Pubdate: Wed, 29 Nov 2017
Source: Montreal Gazette (CN QU)
Copyright: 2017 Postmedia Network Inc.
Author: Victor Schukov
Page: D18


The prospect of legalization opens up Pandora's box overflowing with

A few years ago, after a heated argument with a friend at a party, I
decided that I would never/ever write about whether marijuana should
be legalized.

But since this-bud's-for-you (or not), colloquially called skunk,
(a.k.a. mary jane), is being legalized real soon, I have decided to
unbutton my loose lip and (gently) lower my big toe into the bath
water. This is primarily because it is a headline topic that will
deeply (I think) affect the West Island. (I promise not to take sides
because that would only get me crappy letters. I am not threatened by
my capacity for being weak-kneed nor my addiction to the errant
exploitation of parentheses.)

Foremost in sucking me out from under my bed was the excellent article
by Kathryn Greenaway headlined Beaconsfield resident asking council to
prohibit local marijuana shops; West Island Gazette, Nov. 22. The
second reason for writing on this topic is that it gives me an
opportunity to use many of the colourful terms for weed in one
convenient essay. (I love lists. From here on, I will only use the
terms that start with the letter B, in acknowledgment of the
Beaconsfield denizen with the burr in his spur.)

Debating whether butter flower should be legalized is like arguing
whether there is life after death. (My theory is that at the end of
the tunnel is a Tim Hortons - they're everywhere!)

In any case, the topic of whether or not bash blue sage should be
freely available, like booze and cigarettes, has been rendered
academic. It now remains only to investigate the proverbial crime scene:

Fun fact: Burnie has over 300 slang terms. That tells me that its
users are clearly in a "creative" state when describing their
mind-muddling resource of choice. No argument there. So when a
Beaconsfield native storms out for banning the stuff it's hard to
blame him. But there is a counter-argument - surprise, surprise:
Alcohol is also available within one's borders. Practically cousins,
they are both recreational substances, and both a health hazard when
overdone. (What isn't?)

The argument is a nasty seesaw, one of the worst: Prohibition has been
proven to stoke the black market (it made Al Capone) and doesn't work.
Having the government garnish those profits makes sense, only that
makes the government the pusher. (And it's already a bootlegger and a
gambling provider.)

The lucid argument against people driving on the stuff: Clearly, even
with the most stringent penalties, some nuts will drive a Sherman tank
on it, like those who drive drunk, and so pose a danger to innocent
bystanders. They will do that no matter where they get the bammy from.
You can't win.

Ottawa has opted for legalizing belyondo spruce, and taxing it and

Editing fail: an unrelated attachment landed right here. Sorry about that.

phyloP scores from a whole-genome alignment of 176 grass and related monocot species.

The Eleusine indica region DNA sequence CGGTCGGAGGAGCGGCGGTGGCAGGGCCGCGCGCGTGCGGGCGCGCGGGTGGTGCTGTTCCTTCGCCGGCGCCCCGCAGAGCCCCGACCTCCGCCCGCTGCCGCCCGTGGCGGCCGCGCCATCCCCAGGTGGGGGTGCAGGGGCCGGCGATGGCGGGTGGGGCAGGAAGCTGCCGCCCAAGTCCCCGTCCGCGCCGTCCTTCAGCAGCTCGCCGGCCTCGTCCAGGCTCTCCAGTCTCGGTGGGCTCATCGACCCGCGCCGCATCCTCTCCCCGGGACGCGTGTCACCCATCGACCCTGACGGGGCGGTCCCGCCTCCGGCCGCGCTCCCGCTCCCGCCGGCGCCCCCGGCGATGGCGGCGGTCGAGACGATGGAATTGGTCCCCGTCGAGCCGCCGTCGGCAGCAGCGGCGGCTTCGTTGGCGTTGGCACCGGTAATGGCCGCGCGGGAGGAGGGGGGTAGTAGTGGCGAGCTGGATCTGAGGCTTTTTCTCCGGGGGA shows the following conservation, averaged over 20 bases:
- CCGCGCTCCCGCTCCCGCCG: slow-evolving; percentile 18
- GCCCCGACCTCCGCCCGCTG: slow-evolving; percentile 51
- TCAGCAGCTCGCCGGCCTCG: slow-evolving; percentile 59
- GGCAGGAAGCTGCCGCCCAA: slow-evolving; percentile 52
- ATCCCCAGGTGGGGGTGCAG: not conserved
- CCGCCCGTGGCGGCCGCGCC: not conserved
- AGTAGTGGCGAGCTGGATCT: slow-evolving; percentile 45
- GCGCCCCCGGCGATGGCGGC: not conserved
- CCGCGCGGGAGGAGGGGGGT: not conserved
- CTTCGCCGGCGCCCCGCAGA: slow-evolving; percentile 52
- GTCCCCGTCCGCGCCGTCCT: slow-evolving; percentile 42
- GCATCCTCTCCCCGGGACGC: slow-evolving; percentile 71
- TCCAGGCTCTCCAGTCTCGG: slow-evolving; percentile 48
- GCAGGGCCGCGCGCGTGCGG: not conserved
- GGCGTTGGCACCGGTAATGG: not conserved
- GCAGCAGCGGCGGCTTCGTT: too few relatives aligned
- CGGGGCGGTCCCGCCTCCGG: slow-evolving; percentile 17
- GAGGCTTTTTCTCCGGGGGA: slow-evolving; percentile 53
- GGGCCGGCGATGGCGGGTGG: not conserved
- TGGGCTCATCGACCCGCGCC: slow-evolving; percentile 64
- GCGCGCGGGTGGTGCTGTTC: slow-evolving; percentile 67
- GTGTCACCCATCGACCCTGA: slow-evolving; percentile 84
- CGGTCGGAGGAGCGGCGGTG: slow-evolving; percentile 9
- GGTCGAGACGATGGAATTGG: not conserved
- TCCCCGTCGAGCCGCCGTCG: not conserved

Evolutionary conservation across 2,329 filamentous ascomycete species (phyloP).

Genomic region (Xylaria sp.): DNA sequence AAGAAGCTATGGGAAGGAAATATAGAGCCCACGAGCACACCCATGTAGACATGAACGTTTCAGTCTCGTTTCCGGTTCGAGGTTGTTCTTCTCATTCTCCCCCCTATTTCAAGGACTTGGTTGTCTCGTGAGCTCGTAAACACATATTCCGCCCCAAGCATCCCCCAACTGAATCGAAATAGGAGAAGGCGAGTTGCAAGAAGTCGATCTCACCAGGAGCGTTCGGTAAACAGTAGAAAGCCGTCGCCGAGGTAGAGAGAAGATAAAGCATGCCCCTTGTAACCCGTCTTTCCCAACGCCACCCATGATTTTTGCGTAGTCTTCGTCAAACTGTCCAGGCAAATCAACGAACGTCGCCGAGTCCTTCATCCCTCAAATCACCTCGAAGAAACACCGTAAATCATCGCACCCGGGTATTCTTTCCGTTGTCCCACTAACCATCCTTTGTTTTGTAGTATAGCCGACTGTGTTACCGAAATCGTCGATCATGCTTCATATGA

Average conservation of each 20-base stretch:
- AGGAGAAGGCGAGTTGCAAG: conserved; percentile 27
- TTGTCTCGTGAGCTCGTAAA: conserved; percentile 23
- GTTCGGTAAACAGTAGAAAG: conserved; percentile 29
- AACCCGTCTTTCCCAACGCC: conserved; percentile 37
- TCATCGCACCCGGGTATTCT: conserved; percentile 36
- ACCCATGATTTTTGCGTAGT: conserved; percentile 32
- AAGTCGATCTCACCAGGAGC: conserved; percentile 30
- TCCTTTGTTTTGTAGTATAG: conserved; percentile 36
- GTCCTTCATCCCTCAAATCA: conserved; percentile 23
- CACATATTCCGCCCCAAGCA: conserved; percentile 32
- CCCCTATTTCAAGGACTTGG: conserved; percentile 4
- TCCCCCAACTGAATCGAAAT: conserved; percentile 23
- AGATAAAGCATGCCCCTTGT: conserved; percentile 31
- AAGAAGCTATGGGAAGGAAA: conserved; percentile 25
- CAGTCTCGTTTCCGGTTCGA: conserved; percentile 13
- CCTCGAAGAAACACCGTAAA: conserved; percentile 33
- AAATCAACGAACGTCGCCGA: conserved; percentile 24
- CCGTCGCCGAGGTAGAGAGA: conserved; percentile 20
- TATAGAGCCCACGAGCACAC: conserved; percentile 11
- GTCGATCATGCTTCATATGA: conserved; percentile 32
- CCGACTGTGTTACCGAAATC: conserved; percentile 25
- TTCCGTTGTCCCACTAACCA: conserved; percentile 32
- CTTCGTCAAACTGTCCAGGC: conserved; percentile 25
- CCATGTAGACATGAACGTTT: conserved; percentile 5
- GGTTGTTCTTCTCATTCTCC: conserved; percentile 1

making lots of money. And the West Island is in for a cultural shock,
seeing booboobama shops opening up all over. Don't kid yourself: The
government is saying that only about 16 outlets are opening in the
province, BUT it's Quebec. Eventually, broccoli will be available at

Anti-legalization advocates can point to more traffic accidents and
drug overdoses in Colorado since the recreational drug was legalized,
but it's a done deal north of the Mason-Dixon Line. The genie is out
of the bottle.

Why? People want what they want. It's the simple law of supply and
demand. Those same people trying to ban bud may as well argue for
prohibition of smokes and beer. The market is all too willing to
indulge. I am just calling out the elephant in the room.

Pandora's box overflows with dilemmas: Is it unethical or immoral to
use intoxicants, legal or not? Is it less immoral for a government to
assume those sales? Is personal use OK as long as others are not hurt
by it? What about families who suffer when a user gets in trouble with
the law or goes to rehab or dies?

Does banning it fly against freedom of choice, as in "it's my life and
I'll do what I want"? In reality, it is all a no-win situation no
matter which side of the fence you're on. The answer may lie in all
things in moderation, but we all know that this doesn't hold for many
caught on the track of habit or outright addiction.

My father never drank nor smoked, and his stance was that if you never
start you will never get hooked. Maybe that is the sole headline: We
need way more education, yet even more ads, more posters. (And a
medical system ready to hit the ground running for what may be coming.)

Anyway, I have no doubt that there will be any fewer people on any
given day traversing the West Island on a high on bobo bush next July.
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MAP posted-by: Matt